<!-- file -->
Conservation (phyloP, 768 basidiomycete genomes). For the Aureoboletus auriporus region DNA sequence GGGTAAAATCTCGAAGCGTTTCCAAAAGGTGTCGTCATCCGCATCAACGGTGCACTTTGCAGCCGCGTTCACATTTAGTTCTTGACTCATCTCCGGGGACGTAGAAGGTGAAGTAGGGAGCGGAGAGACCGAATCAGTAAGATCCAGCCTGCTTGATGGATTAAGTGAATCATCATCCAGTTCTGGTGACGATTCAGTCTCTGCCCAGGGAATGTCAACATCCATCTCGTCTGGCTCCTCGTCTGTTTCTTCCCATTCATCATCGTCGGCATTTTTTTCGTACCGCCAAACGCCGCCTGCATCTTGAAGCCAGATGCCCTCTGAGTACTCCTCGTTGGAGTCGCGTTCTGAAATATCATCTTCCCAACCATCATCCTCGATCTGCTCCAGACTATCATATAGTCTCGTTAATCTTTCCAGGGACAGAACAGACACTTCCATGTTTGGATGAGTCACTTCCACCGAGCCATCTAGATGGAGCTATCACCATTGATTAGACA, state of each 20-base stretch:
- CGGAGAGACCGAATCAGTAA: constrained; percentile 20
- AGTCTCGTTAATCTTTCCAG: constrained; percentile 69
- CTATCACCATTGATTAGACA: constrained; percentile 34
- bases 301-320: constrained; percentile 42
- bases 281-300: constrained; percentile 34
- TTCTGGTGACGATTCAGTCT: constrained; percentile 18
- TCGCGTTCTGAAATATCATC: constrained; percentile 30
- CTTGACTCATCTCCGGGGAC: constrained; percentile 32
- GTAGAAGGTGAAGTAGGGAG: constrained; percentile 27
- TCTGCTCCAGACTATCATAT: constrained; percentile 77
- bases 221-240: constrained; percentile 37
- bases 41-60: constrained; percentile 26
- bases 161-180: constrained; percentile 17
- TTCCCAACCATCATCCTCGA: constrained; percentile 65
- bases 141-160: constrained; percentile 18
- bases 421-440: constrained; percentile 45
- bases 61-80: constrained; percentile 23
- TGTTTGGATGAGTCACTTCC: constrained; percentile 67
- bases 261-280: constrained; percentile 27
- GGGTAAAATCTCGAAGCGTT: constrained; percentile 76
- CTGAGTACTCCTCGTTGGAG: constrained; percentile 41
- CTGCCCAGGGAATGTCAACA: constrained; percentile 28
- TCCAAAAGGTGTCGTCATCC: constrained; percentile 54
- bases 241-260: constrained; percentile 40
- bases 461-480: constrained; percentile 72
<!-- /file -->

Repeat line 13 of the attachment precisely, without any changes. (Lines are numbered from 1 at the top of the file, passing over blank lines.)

- bases 41-60: constrained; percentile 26